The National League East champion Braves will open their Division Series against the NL West champion Dodgers in Atlanta on Thursday. The Braves won the season series 5-2, though all seven games were played before Los Angeles' historic hot streak began in late June, and both teams had losing records in September: 13-14 for Atlanta, 12-15 for L.A. The Braves, who have homefield advantage in the series, had baseball's best home record while the Dodgers had the best road mark.
Player To Watch: Clayton Kershaw, Dodgers LHP
The influence of the game's best starting pitcher is particularly pronounced in a five-game series, and Kershaw, who is scheduled to be on the mound for Games 1 and 5, could get the Dodgers two-thirds of the victories they'll need to reach the NLCS if he wins both of his outings. Though Kershaw hasn't faced Atlanta since 2011, he has mowed through the rest of the NL, leading the Senior Circuit with a 1.83 ERA, 236 innings and a 0.92 WHIP.
Braves outfielder Justin Upton, a former NL West resident with the Diamondbacks, has faced the lefty Cy Young favorite the most, going 3-for-29 for a .103 batting average and .368 OPS. The rest of the Braves' hitters haven't fared much better:11-for-83 combined in their careers for a .133 average, .408 OPS and one home run (by Freddie Freeman, who with one hit and two walks in four plate appearances is the lone bright spot against Kershaw).
Though Atlanta's Game 1 starter, Kris Medlen, is no slouch -- he dominated the Dodgers in two starts this year (one unearned run in 13 2/3 innings) and was the NL's player of the month in September while pitching 36 innings with a 1.00 ERA -- he's clearly the underdog in the projected pitching matchups against Kershaw. The onus will be on the Braves to win every game Kershaw doesn't start.
Atlanta's relievers had a 2.46 ERA this season, essentially tied (with the 2003 Dodgers) for the best such mark since the 1990 A's, and have been excellent at protecting late-inning leads. They were a majors' best 71-5 (.934) when leading after six innings, and the composition of that unit includes a bevy of hard-throwing righthanders --namely, closer Craig Kimbrel and set-up men Jordan Walden and David Carpenter -- who have given righty batters fits. All three have averaged at least 95 miles per hour with their fastball and have held righthanded opponents to a sub-.700 OPS: Kimbrel (.393 OPS against), Carpenter (.506) and Walden (.690). Righthanders Anthony Varvaro and Luis Ayala have also fared well, albeit at lesser velocities.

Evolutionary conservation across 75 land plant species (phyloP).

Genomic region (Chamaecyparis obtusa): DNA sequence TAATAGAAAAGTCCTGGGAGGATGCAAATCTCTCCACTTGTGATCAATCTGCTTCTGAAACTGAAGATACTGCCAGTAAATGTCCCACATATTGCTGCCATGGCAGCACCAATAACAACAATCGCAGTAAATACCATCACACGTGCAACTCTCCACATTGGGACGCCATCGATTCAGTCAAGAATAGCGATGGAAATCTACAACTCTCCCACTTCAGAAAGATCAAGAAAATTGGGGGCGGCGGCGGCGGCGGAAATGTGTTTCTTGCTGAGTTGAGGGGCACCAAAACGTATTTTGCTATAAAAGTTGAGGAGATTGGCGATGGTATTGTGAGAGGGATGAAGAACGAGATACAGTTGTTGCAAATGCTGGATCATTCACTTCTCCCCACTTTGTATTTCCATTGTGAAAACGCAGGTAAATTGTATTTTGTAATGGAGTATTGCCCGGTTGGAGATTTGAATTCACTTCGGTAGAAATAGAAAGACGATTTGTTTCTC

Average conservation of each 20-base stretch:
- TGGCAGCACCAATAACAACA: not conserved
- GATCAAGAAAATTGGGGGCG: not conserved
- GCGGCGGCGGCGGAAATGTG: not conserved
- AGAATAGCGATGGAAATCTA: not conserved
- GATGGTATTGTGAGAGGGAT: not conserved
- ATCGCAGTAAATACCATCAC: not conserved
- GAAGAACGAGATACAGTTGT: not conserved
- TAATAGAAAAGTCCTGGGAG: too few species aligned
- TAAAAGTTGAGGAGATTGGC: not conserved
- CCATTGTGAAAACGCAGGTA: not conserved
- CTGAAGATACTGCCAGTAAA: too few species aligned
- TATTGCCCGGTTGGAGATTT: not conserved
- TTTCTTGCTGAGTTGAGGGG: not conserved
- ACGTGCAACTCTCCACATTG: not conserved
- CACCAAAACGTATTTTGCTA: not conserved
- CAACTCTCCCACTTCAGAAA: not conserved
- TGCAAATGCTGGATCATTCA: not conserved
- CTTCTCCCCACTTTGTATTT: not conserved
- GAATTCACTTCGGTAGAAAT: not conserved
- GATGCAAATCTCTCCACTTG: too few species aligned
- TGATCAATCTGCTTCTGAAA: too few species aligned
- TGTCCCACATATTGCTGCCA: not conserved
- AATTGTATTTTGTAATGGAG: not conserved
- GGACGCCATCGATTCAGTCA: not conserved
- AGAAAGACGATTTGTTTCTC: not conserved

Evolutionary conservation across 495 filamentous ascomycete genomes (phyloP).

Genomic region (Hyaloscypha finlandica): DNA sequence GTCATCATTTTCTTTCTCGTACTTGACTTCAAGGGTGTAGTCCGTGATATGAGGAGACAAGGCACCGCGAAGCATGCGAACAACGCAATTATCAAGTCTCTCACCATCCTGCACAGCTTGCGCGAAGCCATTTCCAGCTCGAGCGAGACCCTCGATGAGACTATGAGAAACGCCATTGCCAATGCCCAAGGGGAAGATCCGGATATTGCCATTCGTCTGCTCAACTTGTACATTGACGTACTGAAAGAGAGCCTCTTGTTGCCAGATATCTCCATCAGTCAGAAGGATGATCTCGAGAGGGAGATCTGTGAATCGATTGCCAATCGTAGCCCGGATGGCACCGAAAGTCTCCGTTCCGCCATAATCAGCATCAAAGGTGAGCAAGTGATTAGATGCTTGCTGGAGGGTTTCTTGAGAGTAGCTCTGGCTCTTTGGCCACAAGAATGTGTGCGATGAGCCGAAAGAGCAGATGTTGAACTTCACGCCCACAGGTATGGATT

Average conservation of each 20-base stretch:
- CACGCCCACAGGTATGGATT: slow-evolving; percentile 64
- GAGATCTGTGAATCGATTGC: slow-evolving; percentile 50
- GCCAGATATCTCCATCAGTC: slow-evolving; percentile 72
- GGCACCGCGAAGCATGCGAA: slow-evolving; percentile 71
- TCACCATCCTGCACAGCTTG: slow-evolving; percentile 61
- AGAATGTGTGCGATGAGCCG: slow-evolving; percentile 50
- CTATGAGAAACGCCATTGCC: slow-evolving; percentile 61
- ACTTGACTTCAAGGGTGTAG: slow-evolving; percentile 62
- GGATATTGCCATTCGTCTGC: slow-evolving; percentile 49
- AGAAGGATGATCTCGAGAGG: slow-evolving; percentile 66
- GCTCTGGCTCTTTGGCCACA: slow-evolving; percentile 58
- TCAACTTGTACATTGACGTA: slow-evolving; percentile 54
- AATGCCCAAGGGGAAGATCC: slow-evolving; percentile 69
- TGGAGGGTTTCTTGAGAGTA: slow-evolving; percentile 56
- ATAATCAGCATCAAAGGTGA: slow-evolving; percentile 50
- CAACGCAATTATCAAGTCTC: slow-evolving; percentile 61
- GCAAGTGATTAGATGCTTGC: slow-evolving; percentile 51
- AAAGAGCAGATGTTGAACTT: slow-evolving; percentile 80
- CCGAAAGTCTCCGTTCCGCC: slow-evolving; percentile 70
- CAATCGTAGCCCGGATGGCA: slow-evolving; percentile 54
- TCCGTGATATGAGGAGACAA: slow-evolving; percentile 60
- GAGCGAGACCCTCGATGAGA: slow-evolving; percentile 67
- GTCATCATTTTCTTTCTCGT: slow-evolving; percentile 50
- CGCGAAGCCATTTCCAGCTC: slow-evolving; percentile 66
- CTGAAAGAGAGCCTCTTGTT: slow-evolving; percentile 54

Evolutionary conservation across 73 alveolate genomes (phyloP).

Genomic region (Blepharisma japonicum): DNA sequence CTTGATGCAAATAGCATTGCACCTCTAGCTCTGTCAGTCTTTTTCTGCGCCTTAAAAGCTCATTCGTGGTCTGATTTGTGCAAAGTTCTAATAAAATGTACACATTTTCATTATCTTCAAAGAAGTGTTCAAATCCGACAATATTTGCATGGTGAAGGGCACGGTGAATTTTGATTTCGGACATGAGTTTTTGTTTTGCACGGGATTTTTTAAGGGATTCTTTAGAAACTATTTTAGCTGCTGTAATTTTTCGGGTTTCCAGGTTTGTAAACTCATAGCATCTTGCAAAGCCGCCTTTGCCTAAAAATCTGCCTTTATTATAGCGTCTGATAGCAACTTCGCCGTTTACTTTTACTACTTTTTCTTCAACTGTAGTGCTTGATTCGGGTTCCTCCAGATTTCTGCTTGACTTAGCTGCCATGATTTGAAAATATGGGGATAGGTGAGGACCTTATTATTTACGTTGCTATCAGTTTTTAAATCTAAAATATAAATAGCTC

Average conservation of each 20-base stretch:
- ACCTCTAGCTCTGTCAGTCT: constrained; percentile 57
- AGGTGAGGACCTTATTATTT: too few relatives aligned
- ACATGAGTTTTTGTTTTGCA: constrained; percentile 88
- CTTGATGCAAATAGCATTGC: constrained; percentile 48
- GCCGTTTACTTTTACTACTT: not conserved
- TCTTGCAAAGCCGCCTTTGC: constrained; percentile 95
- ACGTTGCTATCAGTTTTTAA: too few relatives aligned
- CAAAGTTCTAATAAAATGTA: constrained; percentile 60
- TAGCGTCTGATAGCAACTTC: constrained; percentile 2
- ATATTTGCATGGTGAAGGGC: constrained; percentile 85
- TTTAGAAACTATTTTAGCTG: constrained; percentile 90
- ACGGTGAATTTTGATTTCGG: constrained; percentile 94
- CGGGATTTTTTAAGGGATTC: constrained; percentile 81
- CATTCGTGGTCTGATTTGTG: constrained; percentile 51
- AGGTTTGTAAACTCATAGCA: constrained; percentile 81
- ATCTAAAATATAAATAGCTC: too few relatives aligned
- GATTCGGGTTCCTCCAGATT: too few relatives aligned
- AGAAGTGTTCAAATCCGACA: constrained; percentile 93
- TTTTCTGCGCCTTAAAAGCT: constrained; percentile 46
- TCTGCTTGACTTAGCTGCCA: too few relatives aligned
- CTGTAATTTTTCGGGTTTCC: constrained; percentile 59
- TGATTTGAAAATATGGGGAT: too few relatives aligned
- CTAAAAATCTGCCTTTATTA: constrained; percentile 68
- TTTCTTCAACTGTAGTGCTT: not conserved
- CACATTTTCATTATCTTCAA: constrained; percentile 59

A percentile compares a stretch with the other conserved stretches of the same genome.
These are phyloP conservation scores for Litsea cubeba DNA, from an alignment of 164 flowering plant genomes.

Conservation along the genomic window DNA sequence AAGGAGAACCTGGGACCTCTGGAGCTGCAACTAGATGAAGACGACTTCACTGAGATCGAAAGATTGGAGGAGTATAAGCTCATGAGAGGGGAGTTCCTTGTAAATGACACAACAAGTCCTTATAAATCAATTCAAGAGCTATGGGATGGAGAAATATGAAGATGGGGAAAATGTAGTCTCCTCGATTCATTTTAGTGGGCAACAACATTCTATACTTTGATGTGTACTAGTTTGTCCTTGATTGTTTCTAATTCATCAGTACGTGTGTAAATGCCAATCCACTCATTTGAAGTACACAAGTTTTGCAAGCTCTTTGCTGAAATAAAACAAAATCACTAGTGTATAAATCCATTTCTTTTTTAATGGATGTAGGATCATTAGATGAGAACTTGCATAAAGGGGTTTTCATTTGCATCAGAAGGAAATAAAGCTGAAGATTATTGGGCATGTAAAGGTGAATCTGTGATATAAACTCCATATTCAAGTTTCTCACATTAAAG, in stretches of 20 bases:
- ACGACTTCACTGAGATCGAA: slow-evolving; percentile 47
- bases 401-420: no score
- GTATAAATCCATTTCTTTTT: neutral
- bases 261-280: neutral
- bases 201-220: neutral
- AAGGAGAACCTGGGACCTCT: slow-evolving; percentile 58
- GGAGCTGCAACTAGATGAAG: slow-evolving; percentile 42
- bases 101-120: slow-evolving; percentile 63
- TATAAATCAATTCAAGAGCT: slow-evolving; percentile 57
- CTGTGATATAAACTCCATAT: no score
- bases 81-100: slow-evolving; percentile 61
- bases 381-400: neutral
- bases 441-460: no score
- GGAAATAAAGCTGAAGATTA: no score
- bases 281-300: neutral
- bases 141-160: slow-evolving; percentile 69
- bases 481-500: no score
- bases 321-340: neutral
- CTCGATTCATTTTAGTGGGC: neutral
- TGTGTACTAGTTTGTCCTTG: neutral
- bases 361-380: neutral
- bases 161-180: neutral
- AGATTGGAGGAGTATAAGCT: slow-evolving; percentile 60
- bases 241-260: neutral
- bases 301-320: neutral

L.A.'s top two hitters this season, Puig and Ramirez, are righthanded. They've fared exceedingly well against righty pitching this season -- Ramirez has 13 home runs and a 1.001 OPS in 243 such plate appearances while Puig has 13 homers and an .897 OPS in 315 PAs -- which will be put to the test by a barrage of Braves flamethrowers from the right side. (Look for lefty-swinging Adrian Gonzalez to get a steady dose of lefthanded relievers Luis Avilan and Alex Wood.)
Stat To Know: Freeman's post-All Star production
There's a hitter in this series who's been nearly as scorching as Ramirez for the season's final 11 weeks, and that's Freeman, whose .952 OPS on a .335/.408/.544 slash line ranks second only to Ramirez's .970 among players in this series. In addition, Freeman's 14 home runs in 66 games after the All-Star break are the most by any player on either club. He can hit lefthanded pitching, too, albeit with less power (.287/.367/.397 slash line), which is important because the Dodgers are likely to start three lefthanded pitchers: Kershaw twice and Hyun-jin Ryu once.
Roster Snapshot: Dodgers injuries
Centerfielder Matt Kemp has already been ruled out for the playoffs. Outfielder Andre Ethier has batted once since Sept. 13. Ramirez has not played back-to-back games in just as long. Puig exited a game over the weekend after fouling a ball off his foot. Reserves Nick Punto and Jerry Hairston have also been absent recently.
Given this recent spate of injuries, perhaps it's not surprising that Los Angeles hasn't played as well down the stretch. For as good as the Dodgers were from mid-June through the end of August -- at one point winning 42 of 50 games -- they actually finished the season on a sour note by losing 15 of their final 24 games. Ethier may be limited to pinch-hitting in the NLDS, but Puig and Ramirez aren't expected to be slowed much by their ailments, and Los Angeles will need them at their best.
X-factor: Braves bench
In 13 pinch-hit appearances, Evan Gattis was 6-for-10 with four home runs, a double and three walks. That sample size is likely plenty meaningful to opponents who may pitch around El Oso Blanco in key late-game spots. Meanwhile, Reed Johnson was Atlanta's most consistent regular pinch-hitter (11-for-37 with a combined six walks and hit-by-pitches for a .395 OBP), while Jordan Schafer will give the Braves a threat from the left side of the plate.
Those three are the main reason why Atlanta ranked third among NL clubs in pinch-hit production. The Dodgers, meanwhile, were second-worst in that category, and their injuries have only exacerbated the difference between the two. Both Ethier, if he's healthy enough to be effective in that role, and waiver-trade acquisition Michael Young could help the team's depth.
Prediction: Dodgers in 5